American Press Travel News–February 19th, TN.–“Bob and Barb On The Road Again”—For over thousands of years, wild horses were trained by “breaking their spirit.” They would be tied, hobbled, whipped, ridden until they frothed, worn down and degraded. In more recent times, the cowboys of the West used many of the same methods, most not truly understanding that a horse could be tamed with care and time, not “broken in spirit,” according to Marsha Mae Marks, a true Horse Whisperer at Goose Holler Farm, Crossville. Marsha is a lover of all four-footed creatures. She mostly trusts only animals after experiencing a challenging life since her childhood. That was mostly idyllic.
Marsha Mae Marks grew up on a beef, hog and dairy farm in Kankakee, and New Lenox, IL. There she developed a high interest in all things equestrian. Horses were used all over the farm—both draft and back-riders—to put up hay, feed cows in the winter, pull wagons for corn pickers, and take corn out to feed the livestock. She loved Sunday afternoon church picnics when her farm would treat city kids to a taste of farm-life. Working with draft horses, Marsha learned how a working partnership based on loyalty and understanding could exist between a human and an equine. Once she even trained a Holstein steer to saddle. “The animal never put on weight, and so it was not to be slaughtered. I didn’t have a horse, so I used that steer as a horse. He was 7-feet tall and I had to train him to kneel, so my 5-foot 5-inch body could get up on the saddle. I wish I had a picture of him,” she recalled.
Marsha worked with hundreds of riding horses and draft horses from the time she was 13-years old in 1965, until she was hurt in 2009, when she was kicked in the head and neck area by a client’s horse. At that time, she personally had 10 horses and colts.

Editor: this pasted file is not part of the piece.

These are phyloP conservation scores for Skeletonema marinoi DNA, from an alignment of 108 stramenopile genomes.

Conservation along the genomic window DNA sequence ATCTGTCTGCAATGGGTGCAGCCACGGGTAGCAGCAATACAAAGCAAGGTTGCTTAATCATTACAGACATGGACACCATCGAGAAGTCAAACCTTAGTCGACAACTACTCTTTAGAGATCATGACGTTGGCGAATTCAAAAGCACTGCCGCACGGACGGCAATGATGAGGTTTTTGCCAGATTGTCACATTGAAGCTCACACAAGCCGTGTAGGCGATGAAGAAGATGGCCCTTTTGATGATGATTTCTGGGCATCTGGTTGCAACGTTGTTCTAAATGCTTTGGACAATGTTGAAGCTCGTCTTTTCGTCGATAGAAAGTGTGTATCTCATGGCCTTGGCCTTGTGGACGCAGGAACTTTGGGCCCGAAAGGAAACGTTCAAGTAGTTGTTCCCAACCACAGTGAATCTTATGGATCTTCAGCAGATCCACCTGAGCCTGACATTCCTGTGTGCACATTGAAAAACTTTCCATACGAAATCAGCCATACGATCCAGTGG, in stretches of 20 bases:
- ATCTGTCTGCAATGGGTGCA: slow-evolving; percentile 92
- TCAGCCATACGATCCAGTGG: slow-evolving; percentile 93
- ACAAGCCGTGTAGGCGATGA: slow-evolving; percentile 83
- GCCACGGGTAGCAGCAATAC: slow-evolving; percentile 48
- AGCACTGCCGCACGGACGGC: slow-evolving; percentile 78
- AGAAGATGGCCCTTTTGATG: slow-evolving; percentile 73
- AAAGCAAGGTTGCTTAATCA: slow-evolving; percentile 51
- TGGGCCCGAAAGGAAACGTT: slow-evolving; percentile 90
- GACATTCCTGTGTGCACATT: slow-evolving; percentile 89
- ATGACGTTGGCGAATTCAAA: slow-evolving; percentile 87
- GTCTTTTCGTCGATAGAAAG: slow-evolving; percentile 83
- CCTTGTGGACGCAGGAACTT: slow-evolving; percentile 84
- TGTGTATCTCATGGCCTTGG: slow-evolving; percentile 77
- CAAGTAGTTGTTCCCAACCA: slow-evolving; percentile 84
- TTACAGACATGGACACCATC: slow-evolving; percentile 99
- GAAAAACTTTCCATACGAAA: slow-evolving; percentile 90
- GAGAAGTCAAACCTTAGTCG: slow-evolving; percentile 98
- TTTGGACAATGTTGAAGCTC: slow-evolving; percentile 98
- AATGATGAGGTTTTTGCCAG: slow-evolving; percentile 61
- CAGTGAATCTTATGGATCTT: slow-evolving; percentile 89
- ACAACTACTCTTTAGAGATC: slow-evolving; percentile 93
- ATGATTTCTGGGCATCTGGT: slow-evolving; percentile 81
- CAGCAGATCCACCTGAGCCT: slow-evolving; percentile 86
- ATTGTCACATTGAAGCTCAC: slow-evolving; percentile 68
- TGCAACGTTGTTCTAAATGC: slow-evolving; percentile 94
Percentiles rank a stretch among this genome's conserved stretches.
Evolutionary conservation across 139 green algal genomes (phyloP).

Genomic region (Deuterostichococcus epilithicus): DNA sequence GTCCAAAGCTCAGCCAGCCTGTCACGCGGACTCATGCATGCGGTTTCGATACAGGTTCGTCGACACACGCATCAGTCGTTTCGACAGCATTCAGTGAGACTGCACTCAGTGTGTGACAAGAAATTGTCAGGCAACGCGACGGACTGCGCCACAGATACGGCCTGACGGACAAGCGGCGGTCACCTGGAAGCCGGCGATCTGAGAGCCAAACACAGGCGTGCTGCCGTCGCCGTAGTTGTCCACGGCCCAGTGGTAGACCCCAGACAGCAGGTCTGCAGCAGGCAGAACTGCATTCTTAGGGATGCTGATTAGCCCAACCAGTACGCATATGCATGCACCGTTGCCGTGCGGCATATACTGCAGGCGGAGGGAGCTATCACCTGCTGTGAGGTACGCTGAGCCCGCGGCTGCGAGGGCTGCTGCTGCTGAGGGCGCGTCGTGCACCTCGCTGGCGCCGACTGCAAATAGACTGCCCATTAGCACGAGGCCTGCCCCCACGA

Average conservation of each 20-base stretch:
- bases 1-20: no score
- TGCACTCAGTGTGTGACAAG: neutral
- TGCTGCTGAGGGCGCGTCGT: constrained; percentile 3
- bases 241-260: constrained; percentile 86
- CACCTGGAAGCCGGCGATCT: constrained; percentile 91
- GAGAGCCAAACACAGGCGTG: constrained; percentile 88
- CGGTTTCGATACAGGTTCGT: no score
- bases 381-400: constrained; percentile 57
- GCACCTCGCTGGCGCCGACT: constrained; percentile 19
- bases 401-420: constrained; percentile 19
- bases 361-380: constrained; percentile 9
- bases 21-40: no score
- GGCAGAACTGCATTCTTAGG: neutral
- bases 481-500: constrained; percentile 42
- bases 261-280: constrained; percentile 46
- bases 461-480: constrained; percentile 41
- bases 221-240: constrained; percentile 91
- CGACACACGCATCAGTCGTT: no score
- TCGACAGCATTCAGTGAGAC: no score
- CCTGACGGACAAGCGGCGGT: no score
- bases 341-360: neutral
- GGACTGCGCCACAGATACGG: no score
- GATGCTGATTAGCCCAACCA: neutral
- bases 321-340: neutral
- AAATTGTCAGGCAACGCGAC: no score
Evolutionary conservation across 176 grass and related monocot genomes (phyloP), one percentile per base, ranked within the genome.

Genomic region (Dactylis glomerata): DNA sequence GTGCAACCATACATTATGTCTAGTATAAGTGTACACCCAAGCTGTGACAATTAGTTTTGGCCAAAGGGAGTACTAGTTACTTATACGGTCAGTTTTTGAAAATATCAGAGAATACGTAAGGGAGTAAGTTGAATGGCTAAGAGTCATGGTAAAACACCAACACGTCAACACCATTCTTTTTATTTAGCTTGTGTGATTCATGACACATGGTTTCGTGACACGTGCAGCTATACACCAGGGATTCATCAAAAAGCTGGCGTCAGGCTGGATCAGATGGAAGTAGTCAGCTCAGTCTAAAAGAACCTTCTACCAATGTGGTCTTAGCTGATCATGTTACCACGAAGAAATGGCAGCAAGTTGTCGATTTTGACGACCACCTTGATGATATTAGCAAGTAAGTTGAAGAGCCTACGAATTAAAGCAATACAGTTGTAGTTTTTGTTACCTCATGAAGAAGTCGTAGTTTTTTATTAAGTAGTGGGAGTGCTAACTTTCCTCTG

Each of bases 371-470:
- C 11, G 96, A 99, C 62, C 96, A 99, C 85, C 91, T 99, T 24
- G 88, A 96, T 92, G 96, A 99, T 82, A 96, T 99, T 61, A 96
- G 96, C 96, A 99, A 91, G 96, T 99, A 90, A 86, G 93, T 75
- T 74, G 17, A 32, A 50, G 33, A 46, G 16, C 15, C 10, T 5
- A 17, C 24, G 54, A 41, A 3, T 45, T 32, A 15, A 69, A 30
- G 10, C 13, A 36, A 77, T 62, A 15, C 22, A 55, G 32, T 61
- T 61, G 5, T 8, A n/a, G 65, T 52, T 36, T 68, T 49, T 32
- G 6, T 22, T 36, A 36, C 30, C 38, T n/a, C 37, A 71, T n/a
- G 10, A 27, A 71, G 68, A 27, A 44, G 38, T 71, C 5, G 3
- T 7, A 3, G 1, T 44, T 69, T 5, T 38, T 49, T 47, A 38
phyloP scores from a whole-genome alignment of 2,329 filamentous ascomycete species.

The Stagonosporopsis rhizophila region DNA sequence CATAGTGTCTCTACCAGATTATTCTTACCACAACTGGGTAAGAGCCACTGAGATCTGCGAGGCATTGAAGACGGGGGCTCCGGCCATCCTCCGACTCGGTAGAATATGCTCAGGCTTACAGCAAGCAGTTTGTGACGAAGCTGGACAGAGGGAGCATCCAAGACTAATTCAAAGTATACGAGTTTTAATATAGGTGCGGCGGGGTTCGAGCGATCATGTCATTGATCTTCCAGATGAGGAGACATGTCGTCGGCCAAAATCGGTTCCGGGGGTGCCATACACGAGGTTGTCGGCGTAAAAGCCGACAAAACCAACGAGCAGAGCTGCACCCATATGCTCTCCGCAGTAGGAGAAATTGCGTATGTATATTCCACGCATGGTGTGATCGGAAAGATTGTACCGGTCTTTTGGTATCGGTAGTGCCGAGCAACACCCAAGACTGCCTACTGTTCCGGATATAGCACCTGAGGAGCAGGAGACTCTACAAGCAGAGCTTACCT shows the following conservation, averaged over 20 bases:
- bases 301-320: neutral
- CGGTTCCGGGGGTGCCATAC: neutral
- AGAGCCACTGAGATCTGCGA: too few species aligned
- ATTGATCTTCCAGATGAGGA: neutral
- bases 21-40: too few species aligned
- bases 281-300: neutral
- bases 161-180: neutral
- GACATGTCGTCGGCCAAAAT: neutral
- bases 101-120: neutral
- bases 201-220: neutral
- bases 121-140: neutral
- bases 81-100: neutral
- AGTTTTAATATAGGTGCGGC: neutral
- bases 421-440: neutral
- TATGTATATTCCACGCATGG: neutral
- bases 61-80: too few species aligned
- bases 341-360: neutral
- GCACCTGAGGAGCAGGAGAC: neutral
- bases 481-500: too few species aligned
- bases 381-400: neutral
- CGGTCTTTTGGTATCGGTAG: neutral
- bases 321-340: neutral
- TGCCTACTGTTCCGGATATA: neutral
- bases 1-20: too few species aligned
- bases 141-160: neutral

After her recovery, she came to my farm 9-years years ago, with her recently widowed friend, Judy, her dog Chewy, and Miss Kitty, the only horse she had left after all her stock was sold to pay for her hospital and rehabilitation bills. She chose our farm and Crossville, as a place to live and enjoy the solitude and peace, the easy-to-work-in barn, and 2 acres of sweet-grass paddock. She believes in training by association. When I asked her where she learned so much about training horses, she told me, “My nature is not to force training on a horse, or any four-legged animal. Other trainers would toss a rope and tie a horse to a post and put on the saddle, then try to ride the ‘buck’ out of him. Problem with that is you taught the horse that it is OK to buck with a human on his back. I tried gentle training by voice and association every time a human was on the animal’s back. Everything you do with an animal makes a lasting impression. If the first thing he learns to do is buck, that is what he always thinks of first. I figured I’d teach the horse that the saddle is his friend. To do this safely, I had to break the training of the horse into smaller segments, so he could absorb knowledge without being rushed, and his first memories of his training were pleasant, not fraught with anxiety and stress.”